The anticipated sequel to Myst, the best-selling CD-ROM game in history, was well worth the wait. More of a free-form "exploratory experience" than a game, Riven takes users on a journey through a fantasy world of highly realistic 3-D graphics. Animation is used minimally, but to stunning effect, with incredibly smooth movement.
Publisher: Red Orb Entertainment (a division of Broderbund)
Zero Zero © Nicholson NY.
4. Zero Zero
Theresa Duncan, creator of Chop Suey and Smarty Pants, has designed another gem that kids may not even suspect is educational. Described as a "fairy tale for the future," Zero Zero depicts a spunky, young mademoiselle on her adventures in Paris during the turn of the century (1900, hence her name, "Zero Zero"). Limited, but charming 2-D animation by Jeremy Blake brings this lyrical story to life.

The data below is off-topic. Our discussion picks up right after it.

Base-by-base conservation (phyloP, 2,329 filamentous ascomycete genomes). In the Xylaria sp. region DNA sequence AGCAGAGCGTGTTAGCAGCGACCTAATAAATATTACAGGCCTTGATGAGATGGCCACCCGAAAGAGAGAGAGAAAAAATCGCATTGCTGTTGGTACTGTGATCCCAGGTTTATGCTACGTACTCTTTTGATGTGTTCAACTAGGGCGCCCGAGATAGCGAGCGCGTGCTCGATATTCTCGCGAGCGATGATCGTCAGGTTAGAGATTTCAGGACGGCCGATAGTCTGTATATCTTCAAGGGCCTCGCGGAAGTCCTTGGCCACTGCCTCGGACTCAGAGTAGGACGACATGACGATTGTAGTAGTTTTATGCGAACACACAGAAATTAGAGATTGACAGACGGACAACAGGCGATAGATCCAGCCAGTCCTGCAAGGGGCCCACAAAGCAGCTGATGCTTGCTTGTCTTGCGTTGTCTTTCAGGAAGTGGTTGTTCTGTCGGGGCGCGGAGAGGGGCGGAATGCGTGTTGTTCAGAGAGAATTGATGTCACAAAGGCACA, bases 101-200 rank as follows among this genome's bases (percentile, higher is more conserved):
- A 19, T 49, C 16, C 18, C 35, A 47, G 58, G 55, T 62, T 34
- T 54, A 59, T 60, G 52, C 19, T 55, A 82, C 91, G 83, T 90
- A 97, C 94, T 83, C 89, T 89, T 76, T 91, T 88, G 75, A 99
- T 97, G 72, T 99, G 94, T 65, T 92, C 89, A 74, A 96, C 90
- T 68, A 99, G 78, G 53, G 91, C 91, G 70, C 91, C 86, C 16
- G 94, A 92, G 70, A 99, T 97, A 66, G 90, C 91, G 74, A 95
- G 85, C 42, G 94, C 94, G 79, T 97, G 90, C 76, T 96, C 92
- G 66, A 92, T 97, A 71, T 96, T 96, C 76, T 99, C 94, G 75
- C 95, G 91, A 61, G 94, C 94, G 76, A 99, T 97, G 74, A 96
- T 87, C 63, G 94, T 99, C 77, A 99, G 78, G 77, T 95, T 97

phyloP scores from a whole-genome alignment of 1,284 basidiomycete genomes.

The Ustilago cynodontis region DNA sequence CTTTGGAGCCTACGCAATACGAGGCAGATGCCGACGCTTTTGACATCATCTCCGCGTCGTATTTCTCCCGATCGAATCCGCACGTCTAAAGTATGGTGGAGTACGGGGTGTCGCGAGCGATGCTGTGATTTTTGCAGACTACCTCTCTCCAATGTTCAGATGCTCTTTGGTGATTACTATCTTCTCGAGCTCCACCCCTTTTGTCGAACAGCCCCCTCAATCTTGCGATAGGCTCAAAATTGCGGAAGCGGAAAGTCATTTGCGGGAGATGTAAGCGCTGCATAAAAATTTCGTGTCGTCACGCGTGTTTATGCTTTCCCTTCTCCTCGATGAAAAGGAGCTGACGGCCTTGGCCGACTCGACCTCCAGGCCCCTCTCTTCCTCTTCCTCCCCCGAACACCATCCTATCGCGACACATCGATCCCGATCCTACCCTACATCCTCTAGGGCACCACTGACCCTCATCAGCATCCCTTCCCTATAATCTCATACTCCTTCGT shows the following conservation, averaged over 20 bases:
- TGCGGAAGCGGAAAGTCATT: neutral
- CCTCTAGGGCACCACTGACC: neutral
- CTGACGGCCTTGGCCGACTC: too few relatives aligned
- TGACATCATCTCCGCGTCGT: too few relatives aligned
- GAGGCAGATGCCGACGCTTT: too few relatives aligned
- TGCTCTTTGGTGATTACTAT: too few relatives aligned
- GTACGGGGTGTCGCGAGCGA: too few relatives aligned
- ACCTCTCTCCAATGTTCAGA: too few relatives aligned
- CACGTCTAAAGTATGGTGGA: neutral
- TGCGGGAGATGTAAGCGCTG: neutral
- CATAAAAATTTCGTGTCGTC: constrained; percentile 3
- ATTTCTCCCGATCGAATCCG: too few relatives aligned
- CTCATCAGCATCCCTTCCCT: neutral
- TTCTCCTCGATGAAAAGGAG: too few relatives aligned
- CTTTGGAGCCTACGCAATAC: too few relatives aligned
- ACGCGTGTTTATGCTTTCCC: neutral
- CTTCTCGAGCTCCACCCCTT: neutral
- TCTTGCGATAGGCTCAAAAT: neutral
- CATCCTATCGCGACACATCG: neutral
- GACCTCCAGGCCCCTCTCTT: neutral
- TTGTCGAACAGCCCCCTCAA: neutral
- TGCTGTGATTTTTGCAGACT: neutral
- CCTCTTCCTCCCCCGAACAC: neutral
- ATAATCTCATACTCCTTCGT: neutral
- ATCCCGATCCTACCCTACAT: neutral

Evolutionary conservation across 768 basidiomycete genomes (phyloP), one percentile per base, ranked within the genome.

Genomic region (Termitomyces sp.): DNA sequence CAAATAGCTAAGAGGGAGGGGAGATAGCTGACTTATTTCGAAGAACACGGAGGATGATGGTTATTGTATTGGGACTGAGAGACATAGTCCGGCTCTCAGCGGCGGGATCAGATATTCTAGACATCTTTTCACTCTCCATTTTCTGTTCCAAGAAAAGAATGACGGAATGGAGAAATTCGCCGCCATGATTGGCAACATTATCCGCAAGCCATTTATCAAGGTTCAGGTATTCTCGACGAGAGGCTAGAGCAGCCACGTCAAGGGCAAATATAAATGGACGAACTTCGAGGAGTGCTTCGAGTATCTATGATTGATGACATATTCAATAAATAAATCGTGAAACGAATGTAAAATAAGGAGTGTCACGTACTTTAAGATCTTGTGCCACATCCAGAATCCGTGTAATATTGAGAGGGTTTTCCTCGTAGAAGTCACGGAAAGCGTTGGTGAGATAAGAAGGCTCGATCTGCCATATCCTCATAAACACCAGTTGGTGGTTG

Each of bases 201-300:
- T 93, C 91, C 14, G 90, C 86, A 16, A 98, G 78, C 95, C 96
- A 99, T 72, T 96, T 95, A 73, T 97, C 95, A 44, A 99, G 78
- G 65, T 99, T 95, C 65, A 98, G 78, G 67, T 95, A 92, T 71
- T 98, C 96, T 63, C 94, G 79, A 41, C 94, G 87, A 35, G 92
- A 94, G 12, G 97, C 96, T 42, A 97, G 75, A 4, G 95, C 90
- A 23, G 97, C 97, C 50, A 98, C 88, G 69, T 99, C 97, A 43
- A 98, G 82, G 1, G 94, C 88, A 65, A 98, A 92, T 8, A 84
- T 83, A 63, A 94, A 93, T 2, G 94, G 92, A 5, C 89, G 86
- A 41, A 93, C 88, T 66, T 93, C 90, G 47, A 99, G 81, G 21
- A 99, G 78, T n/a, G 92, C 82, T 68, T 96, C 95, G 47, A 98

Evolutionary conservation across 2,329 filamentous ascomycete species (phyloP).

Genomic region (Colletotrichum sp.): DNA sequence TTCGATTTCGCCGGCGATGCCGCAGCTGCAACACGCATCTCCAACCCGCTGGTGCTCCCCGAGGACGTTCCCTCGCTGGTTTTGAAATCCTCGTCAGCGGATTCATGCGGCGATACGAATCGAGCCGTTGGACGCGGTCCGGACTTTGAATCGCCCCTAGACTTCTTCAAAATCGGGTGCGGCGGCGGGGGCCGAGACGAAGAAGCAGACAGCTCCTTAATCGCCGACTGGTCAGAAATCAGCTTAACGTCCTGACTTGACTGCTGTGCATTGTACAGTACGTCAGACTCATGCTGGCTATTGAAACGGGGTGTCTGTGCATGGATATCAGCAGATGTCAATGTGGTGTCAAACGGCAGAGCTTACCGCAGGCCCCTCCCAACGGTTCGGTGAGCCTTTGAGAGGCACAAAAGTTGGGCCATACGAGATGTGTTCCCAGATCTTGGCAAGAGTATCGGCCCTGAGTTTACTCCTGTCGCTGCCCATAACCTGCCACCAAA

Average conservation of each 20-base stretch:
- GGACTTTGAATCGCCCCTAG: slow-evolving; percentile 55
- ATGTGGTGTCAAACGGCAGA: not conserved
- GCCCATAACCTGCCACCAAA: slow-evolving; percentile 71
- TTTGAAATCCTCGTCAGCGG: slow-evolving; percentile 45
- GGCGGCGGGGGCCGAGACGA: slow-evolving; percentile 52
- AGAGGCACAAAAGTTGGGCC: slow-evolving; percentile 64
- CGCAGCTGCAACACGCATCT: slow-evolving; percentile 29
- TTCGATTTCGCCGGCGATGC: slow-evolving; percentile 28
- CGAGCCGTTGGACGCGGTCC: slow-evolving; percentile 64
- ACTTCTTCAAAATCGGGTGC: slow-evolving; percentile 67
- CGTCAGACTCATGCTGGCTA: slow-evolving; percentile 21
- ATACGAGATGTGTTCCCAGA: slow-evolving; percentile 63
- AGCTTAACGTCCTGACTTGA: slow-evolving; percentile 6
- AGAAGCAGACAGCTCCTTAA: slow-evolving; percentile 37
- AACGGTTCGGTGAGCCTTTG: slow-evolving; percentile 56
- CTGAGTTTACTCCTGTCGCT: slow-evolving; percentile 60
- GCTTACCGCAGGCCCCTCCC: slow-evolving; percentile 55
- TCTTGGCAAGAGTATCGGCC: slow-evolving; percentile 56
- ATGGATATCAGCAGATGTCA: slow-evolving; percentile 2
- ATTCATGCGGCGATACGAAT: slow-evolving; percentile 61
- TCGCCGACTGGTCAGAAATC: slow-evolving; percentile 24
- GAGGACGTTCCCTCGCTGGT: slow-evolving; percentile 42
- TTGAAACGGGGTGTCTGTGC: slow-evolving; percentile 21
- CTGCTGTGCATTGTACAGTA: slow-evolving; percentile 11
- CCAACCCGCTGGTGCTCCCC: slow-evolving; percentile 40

System: Windows or Macintosh
Publisher: Nicholson NY
Interstate 76. © Activision.
5. Interstate 76
Quentin Tarantino meets The Dukes of Hazard in this "retro-action" game. 3-D characters and their souped-up cars speed through the desert in search of revenge against outlaws. The entire game, including backgrounds, is rendered in 3-D animation, and can be viewed from multiple angles at any time.
6. Koala Lumpur: Journey to the Edge
Developed by San Francisco-based (Colossal) Pictures, from an original concept by director Jamie Baker, this funny mystery game features 2-D character animation that rivals some Saturday morning cartoons. The fact that the animation was created traditionally, with drawings on paper, is a refreshing testament to doing things the "old fashioned way."
G-Police. © Psygnosis.